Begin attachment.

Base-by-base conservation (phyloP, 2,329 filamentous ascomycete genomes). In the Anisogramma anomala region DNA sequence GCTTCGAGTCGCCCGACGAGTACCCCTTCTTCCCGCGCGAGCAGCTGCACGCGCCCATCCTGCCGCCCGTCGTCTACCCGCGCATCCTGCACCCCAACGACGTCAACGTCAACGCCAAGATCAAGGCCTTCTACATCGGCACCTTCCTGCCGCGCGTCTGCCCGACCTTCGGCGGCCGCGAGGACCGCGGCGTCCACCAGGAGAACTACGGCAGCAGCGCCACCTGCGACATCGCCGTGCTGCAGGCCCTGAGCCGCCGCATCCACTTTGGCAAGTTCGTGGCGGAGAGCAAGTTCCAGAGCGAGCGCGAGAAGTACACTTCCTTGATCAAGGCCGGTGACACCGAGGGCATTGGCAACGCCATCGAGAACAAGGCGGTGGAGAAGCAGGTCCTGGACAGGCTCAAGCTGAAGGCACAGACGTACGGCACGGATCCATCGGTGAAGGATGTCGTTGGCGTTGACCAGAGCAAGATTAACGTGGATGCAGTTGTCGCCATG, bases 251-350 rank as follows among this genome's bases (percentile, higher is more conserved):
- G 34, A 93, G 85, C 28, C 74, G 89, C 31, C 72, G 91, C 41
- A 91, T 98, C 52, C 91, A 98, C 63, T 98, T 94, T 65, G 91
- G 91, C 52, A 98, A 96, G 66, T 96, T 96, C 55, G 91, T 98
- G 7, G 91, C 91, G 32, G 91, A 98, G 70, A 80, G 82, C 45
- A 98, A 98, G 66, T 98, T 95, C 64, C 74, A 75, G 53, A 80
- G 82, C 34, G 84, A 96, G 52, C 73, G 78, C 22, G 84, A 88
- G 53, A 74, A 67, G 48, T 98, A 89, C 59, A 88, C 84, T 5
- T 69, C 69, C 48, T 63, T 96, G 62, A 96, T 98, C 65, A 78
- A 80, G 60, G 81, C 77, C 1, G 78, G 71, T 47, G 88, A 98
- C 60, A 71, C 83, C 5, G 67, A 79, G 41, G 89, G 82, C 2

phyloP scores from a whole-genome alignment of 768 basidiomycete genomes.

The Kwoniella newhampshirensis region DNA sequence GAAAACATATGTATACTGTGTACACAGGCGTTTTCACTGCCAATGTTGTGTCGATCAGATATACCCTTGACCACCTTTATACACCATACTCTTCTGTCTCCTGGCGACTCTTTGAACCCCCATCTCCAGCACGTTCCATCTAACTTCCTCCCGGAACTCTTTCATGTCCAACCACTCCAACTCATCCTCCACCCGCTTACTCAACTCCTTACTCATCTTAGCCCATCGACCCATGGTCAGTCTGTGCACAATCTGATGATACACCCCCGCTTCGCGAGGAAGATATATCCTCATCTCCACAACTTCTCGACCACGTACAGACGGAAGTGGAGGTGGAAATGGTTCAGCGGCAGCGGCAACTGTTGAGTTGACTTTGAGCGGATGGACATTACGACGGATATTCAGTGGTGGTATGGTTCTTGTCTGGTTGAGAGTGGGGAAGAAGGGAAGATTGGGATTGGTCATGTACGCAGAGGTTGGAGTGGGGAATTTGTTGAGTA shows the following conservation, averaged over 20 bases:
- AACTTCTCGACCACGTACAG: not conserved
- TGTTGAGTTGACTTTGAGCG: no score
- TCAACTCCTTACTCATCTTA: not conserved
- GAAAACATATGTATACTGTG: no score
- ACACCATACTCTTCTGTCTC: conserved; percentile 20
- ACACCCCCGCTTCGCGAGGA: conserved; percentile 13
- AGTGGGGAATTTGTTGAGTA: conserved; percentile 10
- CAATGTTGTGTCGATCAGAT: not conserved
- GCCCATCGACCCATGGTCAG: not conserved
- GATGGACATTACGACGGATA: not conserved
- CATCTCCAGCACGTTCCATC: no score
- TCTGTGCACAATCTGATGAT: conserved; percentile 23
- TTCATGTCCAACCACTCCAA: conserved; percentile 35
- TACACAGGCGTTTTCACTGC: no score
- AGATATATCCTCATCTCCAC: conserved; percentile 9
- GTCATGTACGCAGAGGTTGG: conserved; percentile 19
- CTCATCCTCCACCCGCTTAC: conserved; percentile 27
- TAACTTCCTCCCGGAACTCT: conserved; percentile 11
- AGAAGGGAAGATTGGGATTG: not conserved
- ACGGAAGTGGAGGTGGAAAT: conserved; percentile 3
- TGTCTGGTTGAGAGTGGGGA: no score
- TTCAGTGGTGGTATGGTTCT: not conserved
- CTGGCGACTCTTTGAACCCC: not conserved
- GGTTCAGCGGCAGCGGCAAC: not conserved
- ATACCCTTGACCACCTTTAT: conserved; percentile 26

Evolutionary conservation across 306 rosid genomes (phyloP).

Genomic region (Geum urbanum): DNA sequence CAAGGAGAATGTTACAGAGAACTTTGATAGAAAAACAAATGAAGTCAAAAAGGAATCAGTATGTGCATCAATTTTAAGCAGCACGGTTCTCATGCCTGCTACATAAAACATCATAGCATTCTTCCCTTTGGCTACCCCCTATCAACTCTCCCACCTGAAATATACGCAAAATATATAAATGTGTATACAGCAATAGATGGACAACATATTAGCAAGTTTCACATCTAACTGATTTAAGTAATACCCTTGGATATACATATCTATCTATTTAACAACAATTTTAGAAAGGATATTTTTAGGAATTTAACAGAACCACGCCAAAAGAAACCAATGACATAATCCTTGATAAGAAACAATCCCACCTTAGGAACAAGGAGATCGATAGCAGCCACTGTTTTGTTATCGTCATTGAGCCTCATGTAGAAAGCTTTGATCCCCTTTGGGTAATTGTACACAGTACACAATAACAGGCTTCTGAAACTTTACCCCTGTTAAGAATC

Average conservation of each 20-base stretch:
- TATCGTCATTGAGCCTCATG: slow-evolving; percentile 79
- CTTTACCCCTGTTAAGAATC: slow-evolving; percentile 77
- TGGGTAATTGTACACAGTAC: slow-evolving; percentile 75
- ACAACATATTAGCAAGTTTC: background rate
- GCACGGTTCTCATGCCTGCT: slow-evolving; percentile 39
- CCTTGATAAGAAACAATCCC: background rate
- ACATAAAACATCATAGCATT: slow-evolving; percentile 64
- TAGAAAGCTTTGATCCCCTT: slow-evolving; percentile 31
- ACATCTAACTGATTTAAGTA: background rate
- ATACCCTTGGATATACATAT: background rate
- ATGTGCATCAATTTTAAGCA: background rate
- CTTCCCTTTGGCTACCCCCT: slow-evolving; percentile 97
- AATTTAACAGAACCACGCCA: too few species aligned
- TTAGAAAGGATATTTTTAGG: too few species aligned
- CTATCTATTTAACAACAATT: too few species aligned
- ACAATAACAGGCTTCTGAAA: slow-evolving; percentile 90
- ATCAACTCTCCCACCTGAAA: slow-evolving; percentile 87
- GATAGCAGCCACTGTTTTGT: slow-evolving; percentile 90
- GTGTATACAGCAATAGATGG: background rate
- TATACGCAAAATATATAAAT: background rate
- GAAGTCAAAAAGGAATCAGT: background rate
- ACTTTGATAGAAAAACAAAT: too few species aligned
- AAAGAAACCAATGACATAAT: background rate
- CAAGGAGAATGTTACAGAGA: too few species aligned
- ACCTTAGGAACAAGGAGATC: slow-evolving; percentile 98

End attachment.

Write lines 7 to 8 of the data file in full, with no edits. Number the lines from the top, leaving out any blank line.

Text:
- G 82, C 34, G 84, A 96, G 52, C 73, G 78, C 22, G 84, A 88
- G 53, A 74, A 67, G 48, T 98, A 89, C 59, A 88, C 84, T 5